This expansion strategy presents the long-term benefit of bringing geographical diversity to reduce the impact of climate change on the business but also presents some challenges:
- 1) Increased competition among Champagne players may arise as producers feel threatened by the entry of a top Champagne producer into the sparkling wine business.
- 2) Taittinger must balance its image of historical Champagne producer as it enters this new market: if not correctly promoted, sparkling wine will be seen as a cheap copy of Champagne and will tarnish Taittinger image. On the other hand, if too quickly upsold, the risk of cannibalizing Champagne sales, or even worse, of pushing customers towards other sparkling wine producers is predominant.
- 3) Maintain of the first mover advantage. In 2015 Taittinger was the first to buy land for sparkling wine production but may not be the last. Taittinger will face difficult times if it must fight the bigger players over future lands acquisitions.
To maximize its chances of success, Taittinger should focus on two aspects:
- Right positioning of its products within its portfolio: differences between Champagne and sparkling wine should be clear and consistent in order to reduce cannibalization risks.
- Maintain a conqueror approach by looking for the next lands to acquire to increase its sparkling wine production.
One question not addressed is the response that would have major Champagne producers if Champagne region became unsuitable for production. Would they turn towards sparkling wines? Then, would they advocate for a change in the definition of what is Champagne, by, for example, asking that grapes could be grown in other regions?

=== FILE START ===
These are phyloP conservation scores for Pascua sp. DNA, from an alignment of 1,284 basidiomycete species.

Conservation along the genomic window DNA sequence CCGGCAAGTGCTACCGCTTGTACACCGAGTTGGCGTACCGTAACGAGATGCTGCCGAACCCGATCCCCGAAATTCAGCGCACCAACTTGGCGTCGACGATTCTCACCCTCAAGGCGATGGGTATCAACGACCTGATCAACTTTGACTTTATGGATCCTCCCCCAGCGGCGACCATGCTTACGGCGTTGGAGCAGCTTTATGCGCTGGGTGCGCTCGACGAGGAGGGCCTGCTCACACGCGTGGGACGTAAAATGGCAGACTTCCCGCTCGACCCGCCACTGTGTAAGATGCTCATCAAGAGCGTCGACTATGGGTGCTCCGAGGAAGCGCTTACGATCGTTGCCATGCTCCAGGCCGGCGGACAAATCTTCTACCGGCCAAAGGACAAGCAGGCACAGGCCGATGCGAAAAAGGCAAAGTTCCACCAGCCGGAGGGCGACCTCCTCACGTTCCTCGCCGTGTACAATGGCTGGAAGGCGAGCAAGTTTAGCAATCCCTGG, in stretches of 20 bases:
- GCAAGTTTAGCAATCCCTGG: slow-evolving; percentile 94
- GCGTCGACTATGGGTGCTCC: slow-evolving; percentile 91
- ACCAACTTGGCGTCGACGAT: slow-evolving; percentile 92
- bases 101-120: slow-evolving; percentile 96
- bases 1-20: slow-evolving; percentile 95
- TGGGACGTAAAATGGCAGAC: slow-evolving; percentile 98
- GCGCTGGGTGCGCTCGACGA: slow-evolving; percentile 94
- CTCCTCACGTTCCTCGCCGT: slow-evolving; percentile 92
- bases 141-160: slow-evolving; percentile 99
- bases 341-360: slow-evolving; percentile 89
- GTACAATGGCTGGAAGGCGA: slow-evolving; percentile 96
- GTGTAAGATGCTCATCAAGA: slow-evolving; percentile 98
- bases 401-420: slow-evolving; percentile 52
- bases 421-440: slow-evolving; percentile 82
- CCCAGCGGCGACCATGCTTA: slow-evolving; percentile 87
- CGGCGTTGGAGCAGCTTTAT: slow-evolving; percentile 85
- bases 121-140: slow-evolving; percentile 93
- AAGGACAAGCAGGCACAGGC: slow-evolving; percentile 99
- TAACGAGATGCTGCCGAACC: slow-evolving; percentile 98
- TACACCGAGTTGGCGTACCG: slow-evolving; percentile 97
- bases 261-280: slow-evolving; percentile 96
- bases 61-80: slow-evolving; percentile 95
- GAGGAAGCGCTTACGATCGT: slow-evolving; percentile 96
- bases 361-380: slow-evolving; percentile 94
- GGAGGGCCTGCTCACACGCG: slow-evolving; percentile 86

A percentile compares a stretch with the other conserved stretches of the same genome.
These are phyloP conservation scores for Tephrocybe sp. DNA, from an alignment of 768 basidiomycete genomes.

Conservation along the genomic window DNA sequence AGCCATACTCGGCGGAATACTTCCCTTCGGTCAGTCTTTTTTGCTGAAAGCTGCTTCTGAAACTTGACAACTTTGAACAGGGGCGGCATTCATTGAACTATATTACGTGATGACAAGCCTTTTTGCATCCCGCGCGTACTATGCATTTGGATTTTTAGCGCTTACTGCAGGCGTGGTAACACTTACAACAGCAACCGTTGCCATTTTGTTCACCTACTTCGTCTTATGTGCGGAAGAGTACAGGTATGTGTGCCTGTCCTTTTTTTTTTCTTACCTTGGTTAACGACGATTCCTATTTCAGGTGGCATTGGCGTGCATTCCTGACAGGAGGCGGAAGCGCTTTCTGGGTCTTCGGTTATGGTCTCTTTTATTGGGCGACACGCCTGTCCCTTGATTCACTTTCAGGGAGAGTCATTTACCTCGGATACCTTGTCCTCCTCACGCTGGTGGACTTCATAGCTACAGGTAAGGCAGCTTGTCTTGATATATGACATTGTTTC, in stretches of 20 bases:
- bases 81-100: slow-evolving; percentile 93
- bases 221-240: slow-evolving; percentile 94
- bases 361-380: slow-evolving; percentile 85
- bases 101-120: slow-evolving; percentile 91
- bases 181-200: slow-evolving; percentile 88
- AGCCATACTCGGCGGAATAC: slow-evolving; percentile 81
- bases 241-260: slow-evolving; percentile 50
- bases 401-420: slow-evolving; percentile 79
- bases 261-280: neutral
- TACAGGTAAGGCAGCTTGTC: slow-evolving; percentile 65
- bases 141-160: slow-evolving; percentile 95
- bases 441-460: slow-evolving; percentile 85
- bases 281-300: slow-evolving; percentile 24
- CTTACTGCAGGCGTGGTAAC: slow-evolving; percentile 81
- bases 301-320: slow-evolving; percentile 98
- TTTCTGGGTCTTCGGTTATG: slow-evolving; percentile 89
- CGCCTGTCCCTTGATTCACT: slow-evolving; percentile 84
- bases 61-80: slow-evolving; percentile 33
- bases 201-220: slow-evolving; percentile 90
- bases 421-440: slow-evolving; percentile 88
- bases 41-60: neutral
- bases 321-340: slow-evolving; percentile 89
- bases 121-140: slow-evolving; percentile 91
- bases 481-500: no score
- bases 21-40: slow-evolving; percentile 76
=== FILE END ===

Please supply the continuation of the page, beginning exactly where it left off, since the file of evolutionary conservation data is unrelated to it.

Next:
[i] Beghin Xavier «Nous traitons nos vignes avec le sens du luxe»; ENTRETIEN AVEC CLOVIS TAITTINGER, DIRECTEUR GÉNÉRAL ADJOINT DE LA MAISON ÉPONYME [Journal] // Trends-Tendances. – 17 June 2017.
[ii] Schmitt Patrick The Drinks Business [Online]. – December 12, 2016. – November 11, 2017. – https://www.thedrinksbusiness.com/2016/12/top-10-biggest-champagne-brands-2016/6/.
[iii] European Commision – Directorate general for agriculture and rural development [Patent] : PDO-FR-A1359 Article 107 of regulation (EU) 1308/2013. – France, 18/09/1973.
[iv] Hamaide Sybille de la Global warming has been good to champagne makers, so far. – [s.l.] : Reuters, 2015.
[v] Gregory V. Jones Michael A. White, Owen R. Cooper, Karl Storchmann CLIMATE CHANGE AND GLOBAL WINE QUALITY [Report]. – [s.l.] : Research Gate, 2005.
[vi] Blakeney Geographical indications: What do they indicate? [Revue]. – [s.l.] : The WIPO Journal , 2014. – 1 : Vol. 6.
[vii] Lisa F. Clark William A. Kerr Climate change and terroir: The challenge of adapting geographical indications [Revue]. – [s.l.] : The Journal of World Intellectual Property, 2017. – 3-4 : Vol. 20.
[viii] Allen Peter English sparkling wine beats champagne in Paris blind tasting [En ligne] // The Telegraph. – 20 April 2016. – 10 November 2017. – http://www.telegraph.co.uk/news/2016/04/20/english-sparkling-wine-beats-champagne-in-paris-blind-tasting/.
[ix] Smithers Rebecca The Guardian [En ligne] // French champagne house Taittinger plants first vines in English soil. – 7 May 2017. – 10 November 2017. – https://www.theguardian.com/business/2017/may/07/champagne-taittinger-plants-first-vines-english-soil-sparkling-wine